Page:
The prosecutor said Federico fired two shots after Whyte escaped from the room in which he was to have the scan. The first shot missed, but the second hit Whyte near the left collarbone. Doctors could not save him.

The prosecutor also remarked that Federico shot Whyte dead when he did not believe on reasonable grounds that it was necessary, and when it was not in self-defence. The Unions well paid Robert Richter, acting for the defence, said in his opening remarks that Federico shot and killed Whyte in an immediate and instinctive response after Whyte burst through doors into the corridor (running way from Federico).

Enter Justice Philip Cummins into the picture

He said the jurors might think after hearing evidence about training that it was drilled into prison officers to protect their weapons at all costs because "it is a weapon that can be turned on you and on others". "You shoot when you reasonably perceive a threat to life and to others," he said. We'll spear readers other lame excused offered by Cummins who was acting, many observers thought,  more as an assistant to the defence rather that the independant adjudicator. Which is, one must admit, a change from the usual complaint of defendants appearing before his Honour.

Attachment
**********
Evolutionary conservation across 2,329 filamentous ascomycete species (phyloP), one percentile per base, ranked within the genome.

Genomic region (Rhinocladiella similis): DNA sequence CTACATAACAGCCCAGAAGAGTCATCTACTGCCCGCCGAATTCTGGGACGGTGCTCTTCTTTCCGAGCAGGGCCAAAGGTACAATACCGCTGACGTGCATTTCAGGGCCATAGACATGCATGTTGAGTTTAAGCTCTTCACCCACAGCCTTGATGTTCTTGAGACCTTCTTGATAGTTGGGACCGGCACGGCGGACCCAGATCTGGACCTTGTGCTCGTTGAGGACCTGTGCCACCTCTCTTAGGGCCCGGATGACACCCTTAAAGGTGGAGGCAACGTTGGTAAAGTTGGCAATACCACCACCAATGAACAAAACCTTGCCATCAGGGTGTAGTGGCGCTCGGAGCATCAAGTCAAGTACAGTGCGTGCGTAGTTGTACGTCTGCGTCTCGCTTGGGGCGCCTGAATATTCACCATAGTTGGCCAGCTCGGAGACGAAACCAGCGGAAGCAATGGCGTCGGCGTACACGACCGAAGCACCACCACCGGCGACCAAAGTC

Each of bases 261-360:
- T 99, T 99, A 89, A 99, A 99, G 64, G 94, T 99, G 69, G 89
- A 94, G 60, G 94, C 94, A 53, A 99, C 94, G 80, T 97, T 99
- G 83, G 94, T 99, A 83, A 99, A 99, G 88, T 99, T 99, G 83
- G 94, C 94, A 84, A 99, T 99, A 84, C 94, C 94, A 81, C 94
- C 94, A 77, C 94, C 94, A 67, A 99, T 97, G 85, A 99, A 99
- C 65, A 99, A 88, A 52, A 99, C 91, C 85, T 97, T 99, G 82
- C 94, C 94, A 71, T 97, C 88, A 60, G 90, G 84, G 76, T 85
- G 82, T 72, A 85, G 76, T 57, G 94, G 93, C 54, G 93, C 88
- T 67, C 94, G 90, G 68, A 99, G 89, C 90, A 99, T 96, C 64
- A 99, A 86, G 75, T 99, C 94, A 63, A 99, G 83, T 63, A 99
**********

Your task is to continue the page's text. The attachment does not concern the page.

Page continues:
Many legal observers feel that even if the charge of murder could not be made out, there was still a clear case for manslaughter for a jury to decide. Federico had given at least two conflicting statements to police neither of which, it could argued, amounted to a defence. Remember the prisoner was shot in the back while running away from Federico. Even Cummins pre-offering of Federico protecting his gun, is an argument strained at best.

Normally judges of the nature of Cummins would be reminding the jury that conflicting statements may have given rise to an inference of guilt or they could act on a prior inconsistent statement to convict. Of course, in the end, It was a matter for a properly instructed jury to decide.

Of course, the jury never got to decide. Federico can thank Cummins for that. Cummins withdrew the indictment from the jury and acquitted Federico half way through the trial.

It is a criminal offence in Victoria to influence or threaten an official to influence a bail application. In fact, a high profile case involving a large city law firm and its Article Clerk and a former Legal Executive from the same firm was taking place under the watch of Robert Hulls, the then Attorney General, for exactly that offence.

Under Victorian law it is an offence to attempt to pervert the course of justice and punishable by 25 years imprisonment. No so if you're with the Labor party or work for the Attorney General.